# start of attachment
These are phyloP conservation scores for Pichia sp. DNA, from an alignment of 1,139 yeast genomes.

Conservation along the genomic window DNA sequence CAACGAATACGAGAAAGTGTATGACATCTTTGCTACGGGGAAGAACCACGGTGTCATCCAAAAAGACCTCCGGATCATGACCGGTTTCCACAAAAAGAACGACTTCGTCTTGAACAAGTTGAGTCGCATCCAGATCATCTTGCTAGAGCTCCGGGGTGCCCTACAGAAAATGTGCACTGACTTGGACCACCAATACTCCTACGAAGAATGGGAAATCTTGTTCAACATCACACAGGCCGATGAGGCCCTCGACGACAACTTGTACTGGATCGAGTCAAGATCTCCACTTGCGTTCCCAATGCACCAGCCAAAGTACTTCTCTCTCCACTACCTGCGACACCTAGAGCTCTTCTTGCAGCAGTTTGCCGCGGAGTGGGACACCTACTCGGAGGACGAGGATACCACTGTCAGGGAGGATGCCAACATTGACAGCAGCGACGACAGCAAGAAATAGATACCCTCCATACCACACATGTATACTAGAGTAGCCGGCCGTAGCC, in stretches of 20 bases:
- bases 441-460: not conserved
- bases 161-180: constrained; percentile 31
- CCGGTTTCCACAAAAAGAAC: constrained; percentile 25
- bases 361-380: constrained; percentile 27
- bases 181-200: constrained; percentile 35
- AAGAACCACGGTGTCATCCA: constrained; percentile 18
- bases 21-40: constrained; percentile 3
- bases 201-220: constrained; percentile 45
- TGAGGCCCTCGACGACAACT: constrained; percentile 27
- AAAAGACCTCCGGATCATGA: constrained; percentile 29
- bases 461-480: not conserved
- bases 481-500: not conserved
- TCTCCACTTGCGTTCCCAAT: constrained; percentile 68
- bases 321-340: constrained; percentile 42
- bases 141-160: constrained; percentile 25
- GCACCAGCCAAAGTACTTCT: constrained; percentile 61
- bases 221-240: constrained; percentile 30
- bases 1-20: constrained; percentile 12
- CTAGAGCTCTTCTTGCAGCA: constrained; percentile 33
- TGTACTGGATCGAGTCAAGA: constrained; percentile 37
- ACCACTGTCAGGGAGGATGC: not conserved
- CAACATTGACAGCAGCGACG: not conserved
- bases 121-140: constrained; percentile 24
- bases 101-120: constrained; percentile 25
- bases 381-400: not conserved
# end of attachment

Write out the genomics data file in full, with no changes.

These are phyloP conservation scores for Pichia sp. DNA, from an alignment of 1,139 yeast genomes.

Conservation along the genomic window DNA sequence CAACGAATACGAGAAAGTGTATGACATCTTTGCTACGGGGAAGAACCACGGTGTCATCCAAAAAGACCTCCGGATCATGACCGGTTTCCACAAAAAGAACGACTTCGTCTTGAACAAGTTGAGTCGCATCCAGATCATCTTGCTAGAGCTCCGGGGTGCCCTACAGAAAATGTGCACTGACTTGGACCACCAATACTCCTACGAAGAATGGGAAATCTTGTTCAACATCACACAGGCCGATGAGGCCCTCGACGACAACTTGTACTGGATCGAGTCAAGATCTCCACTTGCGTTCCCAATGCACCAGCCAAAGTACTTCTCTCTCCACTACCTGCGACACCTAGAGCTCTTCTTGCAGCAGTTTGCCGCGGAGTGGGACACCTACTCGGAGGACGAGGATACCACTGTCAGGGAGGATGCCAACATTGACAGCAGCGACGACAGCAAGAAATAGATACCCTCCATACCACACATGTATACTAGAGTAGCCGGCCGTAGCC, in stretches of 20 bases:
- bases 441-460: not conserved
- bases 161-180: constrained; percentile 31
- CCGGTTTCCACAAAAAGAAC: constrained; percentile 25
- bases 361-380: constrained; percentile 27
- bases 181-200: constrained; percentile 35
- AAGAACCACGGTGTCATCCA: constrained; percentile 18
- bases 21-40: constrained; percentile 3
- bases 201-220: constrained; percentile 45
- TGAGGCCCTCGACGACAACT: constrained; percentile 27
- AAAAGACCTCCGGATCATGA: constrained; percentile 29
- bases 461-480: not conserved
- bases 481-500: not conserved
- TCTCCACTTGCGTTCCCAAT: constrained; percentile 68
- bases 321-340: constrained; percentile 42
- bases 141-160: constrained; percentile 25
- GCACCAGCCAAAGTACTTCT: constrained; percentile 61
- bases 221-240: constrained; percentile 30
- bases 1-20: constrained; percentile 12
- CTAGAGCTCTTCTTGCAGCA: constrained; percentile 33
- TGTACTGGATCGAGTCAAGA: constrained; percentile 37
- ACCACTGTCAGGGAGGATGC: not conserved
- CAACATTGACAGCAGCGACG: not conserved
- bases 121-140: constrained; percentile 24
- bases 101-120: constrained; percentile 25
- bases 381-400: not conserved